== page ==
Not sure, it will benefit consumers immediately. It depends. In long term it has great potential to increase spectrum utilization. It is critically important in South Africa in most areas where wired broadband is not a primary Internet.

There are many ways to address limited spectrum. Network operators will push for implementing unlicenced spectrum offloading technologies, as spectrum is free and cheap to implement. If you allow them to monopolize unlicenced spectrum, they will block WOAN effectively. Period.

For now these technologies are in unfinished state, i.e. on Vodacom VoWiFi is only active on selected devices, but situation will be changing quick. Spectrum invasion must be controlled by the state. I don't think new legislation address this issue, but it should.

Also all depends how WOAN will be implemented. Incentives is a key. You can't be successful without support from network operators.
It cannot benefit the consumer in its current form. The bigger operators may not have coverage in rural areas.

I suggested to Doc and Icasa why not licence 3 Woans with very tough licence obligations starting with rural rollout first.

Cost based regulated wholesale offerings.
Keep in mind SA has tried the other model of forcing coverage as part of licensing and the costs have basically inhibited ICT growth.

While I agree that network operators will reduce direct capital investment and letting others work on the infrastructure side of things, means they ok with others deciding priority of rollout of services. Fine and dandy but also means there will be mobility of consumer base so good luck.

In the end this a dumb argument and i suspect we will eventually have a fibre like consortium(multi-company owned) or independent group wherein coverage is driven based on sales potential. How ICASA/DoC get coverage in non-profitable areas is questionable.
 

wizardofid

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#17
Keep in mind SA has tried the other model of forcing coverage as part of licensing and the costs have basically inhibited ICT growth.

While I agree that network operators will reduce direct capital investment and letting others work on the infrastructure side of things, means they ok with others deciding priority of rollout of services. Fine and dandy but also means there will be mobility of consumer base so good luck.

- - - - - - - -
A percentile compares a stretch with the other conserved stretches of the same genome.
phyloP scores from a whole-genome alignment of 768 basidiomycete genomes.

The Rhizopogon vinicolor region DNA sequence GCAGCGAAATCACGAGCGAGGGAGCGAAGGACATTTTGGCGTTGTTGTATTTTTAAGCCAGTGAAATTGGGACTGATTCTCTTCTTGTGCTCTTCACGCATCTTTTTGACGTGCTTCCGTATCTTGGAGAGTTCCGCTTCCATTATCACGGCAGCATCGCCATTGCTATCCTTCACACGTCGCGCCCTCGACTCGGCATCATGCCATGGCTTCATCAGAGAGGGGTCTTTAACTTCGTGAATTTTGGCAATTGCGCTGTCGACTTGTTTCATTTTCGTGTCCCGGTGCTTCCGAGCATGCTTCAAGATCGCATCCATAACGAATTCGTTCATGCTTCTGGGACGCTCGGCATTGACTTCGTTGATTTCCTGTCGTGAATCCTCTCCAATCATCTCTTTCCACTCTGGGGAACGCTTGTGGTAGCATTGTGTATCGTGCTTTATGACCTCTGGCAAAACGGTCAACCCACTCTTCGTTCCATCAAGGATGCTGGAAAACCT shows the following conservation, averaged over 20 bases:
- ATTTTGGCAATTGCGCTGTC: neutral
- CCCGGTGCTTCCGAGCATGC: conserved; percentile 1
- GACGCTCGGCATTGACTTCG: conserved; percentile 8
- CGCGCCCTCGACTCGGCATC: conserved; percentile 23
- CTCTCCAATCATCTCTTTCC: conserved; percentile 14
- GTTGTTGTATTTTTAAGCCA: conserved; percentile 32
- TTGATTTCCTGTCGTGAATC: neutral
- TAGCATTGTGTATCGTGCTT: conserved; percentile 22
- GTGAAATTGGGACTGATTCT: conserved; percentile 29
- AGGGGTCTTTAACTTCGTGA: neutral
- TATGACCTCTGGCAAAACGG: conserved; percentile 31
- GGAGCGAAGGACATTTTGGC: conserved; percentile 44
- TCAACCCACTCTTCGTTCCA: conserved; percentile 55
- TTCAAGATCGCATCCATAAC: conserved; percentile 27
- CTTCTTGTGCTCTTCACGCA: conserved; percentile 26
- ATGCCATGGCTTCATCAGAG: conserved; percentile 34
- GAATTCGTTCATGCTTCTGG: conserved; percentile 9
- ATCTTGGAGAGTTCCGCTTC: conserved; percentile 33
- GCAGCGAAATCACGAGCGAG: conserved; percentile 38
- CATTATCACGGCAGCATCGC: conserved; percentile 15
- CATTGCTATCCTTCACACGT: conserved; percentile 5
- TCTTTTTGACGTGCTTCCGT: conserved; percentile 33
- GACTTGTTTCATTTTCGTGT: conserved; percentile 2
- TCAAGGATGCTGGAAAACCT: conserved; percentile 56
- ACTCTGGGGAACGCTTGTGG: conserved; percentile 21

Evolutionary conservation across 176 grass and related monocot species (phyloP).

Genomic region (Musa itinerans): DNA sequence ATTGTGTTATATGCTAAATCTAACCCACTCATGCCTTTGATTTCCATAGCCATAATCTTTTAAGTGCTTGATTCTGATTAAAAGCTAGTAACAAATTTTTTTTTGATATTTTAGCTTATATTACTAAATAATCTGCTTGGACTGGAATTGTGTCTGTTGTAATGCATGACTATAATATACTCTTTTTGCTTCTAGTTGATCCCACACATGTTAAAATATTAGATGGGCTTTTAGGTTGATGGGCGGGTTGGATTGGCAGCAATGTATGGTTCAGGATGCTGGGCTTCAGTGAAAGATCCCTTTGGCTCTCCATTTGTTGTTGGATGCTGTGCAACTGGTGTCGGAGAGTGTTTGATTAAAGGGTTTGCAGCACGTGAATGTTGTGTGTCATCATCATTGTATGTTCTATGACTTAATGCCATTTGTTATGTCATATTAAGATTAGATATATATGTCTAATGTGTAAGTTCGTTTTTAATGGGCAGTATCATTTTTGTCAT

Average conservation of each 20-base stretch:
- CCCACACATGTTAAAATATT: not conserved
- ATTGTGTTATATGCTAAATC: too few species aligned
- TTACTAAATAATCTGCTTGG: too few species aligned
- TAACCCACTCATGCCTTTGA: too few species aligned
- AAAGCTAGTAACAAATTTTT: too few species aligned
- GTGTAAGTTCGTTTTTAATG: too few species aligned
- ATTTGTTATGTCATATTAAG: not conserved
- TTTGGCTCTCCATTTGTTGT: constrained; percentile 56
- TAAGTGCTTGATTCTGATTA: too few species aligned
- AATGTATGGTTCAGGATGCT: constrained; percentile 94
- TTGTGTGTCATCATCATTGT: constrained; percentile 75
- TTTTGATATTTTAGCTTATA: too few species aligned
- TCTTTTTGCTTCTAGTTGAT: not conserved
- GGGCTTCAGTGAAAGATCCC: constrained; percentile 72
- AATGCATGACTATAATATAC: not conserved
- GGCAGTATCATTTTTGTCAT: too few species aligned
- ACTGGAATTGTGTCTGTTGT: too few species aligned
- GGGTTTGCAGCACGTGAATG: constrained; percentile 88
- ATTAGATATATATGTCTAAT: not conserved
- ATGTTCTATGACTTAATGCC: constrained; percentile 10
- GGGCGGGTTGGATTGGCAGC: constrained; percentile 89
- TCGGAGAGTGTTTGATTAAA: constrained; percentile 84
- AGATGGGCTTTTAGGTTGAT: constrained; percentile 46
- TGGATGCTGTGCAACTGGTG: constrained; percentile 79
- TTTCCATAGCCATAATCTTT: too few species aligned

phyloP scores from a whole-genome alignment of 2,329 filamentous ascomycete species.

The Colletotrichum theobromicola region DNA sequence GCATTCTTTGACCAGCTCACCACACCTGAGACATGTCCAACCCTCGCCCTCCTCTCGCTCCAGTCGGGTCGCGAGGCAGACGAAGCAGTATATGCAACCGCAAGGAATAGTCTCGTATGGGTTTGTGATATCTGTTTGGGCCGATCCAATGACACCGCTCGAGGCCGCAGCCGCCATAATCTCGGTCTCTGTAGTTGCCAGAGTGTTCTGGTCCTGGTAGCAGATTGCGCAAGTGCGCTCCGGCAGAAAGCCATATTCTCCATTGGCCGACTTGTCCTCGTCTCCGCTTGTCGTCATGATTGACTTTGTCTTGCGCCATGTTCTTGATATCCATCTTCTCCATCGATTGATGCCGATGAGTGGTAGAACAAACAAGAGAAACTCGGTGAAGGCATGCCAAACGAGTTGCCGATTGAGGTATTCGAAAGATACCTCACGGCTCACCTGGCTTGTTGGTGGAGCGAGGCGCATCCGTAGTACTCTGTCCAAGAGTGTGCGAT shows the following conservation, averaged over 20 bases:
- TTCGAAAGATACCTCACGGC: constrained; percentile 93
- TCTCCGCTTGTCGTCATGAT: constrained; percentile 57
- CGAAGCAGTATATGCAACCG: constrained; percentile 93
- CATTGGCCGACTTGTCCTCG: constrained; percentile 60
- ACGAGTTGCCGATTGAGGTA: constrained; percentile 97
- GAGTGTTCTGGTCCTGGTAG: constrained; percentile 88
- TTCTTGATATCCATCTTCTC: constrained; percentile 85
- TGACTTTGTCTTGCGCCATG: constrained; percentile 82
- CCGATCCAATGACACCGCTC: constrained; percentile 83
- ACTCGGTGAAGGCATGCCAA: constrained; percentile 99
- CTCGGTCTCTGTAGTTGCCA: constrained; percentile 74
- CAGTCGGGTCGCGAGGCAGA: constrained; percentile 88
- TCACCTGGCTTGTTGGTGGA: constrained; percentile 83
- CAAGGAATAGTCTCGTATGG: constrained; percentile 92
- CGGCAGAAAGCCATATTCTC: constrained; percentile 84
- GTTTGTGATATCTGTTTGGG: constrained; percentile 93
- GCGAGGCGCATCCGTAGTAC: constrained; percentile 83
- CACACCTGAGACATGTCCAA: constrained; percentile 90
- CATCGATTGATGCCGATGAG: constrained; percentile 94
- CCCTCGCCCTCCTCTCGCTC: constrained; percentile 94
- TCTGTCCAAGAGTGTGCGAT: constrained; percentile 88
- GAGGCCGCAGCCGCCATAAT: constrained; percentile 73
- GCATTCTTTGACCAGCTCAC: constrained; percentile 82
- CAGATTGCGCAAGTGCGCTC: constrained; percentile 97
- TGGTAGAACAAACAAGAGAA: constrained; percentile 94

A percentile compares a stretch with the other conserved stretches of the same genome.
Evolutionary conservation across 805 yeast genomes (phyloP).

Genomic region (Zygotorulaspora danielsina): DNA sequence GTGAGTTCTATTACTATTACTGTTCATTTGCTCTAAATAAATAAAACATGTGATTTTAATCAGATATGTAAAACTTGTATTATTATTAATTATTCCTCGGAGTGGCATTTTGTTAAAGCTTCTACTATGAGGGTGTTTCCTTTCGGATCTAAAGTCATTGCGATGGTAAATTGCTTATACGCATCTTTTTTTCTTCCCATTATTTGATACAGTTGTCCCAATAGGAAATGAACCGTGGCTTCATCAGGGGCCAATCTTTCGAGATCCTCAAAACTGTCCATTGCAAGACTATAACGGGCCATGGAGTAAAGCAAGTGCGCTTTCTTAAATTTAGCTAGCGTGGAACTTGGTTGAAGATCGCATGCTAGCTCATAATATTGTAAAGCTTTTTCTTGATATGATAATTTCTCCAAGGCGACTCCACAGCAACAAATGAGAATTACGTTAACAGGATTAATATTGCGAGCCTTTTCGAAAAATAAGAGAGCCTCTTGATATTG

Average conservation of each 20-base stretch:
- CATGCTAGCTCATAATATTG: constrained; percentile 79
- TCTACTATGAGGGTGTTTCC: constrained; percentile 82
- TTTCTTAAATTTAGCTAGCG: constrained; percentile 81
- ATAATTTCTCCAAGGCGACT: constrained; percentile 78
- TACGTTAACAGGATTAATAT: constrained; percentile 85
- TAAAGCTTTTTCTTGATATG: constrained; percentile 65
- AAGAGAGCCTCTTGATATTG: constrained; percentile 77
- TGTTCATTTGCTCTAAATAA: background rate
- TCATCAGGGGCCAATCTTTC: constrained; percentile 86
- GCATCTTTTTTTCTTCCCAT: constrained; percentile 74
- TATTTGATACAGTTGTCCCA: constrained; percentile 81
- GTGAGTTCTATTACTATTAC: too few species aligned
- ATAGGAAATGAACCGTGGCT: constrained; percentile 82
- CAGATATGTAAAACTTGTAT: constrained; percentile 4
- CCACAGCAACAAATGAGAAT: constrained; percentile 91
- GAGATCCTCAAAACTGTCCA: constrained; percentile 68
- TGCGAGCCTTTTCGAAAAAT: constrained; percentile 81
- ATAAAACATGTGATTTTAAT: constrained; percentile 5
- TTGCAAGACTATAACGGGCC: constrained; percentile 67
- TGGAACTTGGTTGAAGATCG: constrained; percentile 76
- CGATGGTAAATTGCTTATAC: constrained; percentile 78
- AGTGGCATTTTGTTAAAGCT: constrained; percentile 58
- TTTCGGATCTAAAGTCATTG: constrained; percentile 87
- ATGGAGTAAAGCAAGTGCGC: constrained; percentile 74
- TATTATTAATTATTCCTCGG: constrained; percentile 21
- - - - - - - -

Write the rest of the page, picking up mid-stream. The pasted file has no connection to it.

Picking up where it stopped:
In the end this a dumb argument and i suspect we will eventually have a fibre like consortium(multi-company owned) or independent group wherein coverage is driven based on sales potential. How ICASA/DoC get coverage in non-profitable areas is questionable.
4 different countries tried it the biggest being Russia and it still failed....How will it be any different ?
 

Swa

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#18
I don't agree with the spectrum refarming requirement. Spectrum should be technology agnostic. All this will achieve is to prolong the phasing out of older technologies like 2G.

As for WOAN, it will be a failure in any case so anything assigned to it is immaterial. Only question is will the current operators get its spectrum or a few new ones?
 

Geoff.D

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#19
This absolutely the time to read the proposed amendments and comment on the changes proposed. The more comments the better, otherwise the usual suspects will dominate the process.
So get to it guys, dig in stop all the speculation and concentrate on the task at hand.
Deal with the big picture first before getting lost in the detail.
 

sajunky

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#20
I don't agree with the spectrum refarming requirement. Spectrum should be technology agnostic. All this will achieve is to prolong the phasing out of older technologies like 2G.

As for WOAN, it will be a failure in any case so anything assigned to it is immaterial. Only question is will the current operators get its spectrum or a few new ones?
It seems to me it will be a complex process. Operators will continue using current frequency assignments, but will be encouraged to hand over some spectrum voluntary in specific areas. Their towers would still carry traffic on these frequencies, but it would be WOAN traffic. All new frequency assignments will go to WOAN, as it doesn't make sense otherwise. It is a good time to do that when 5G start to appear commercially.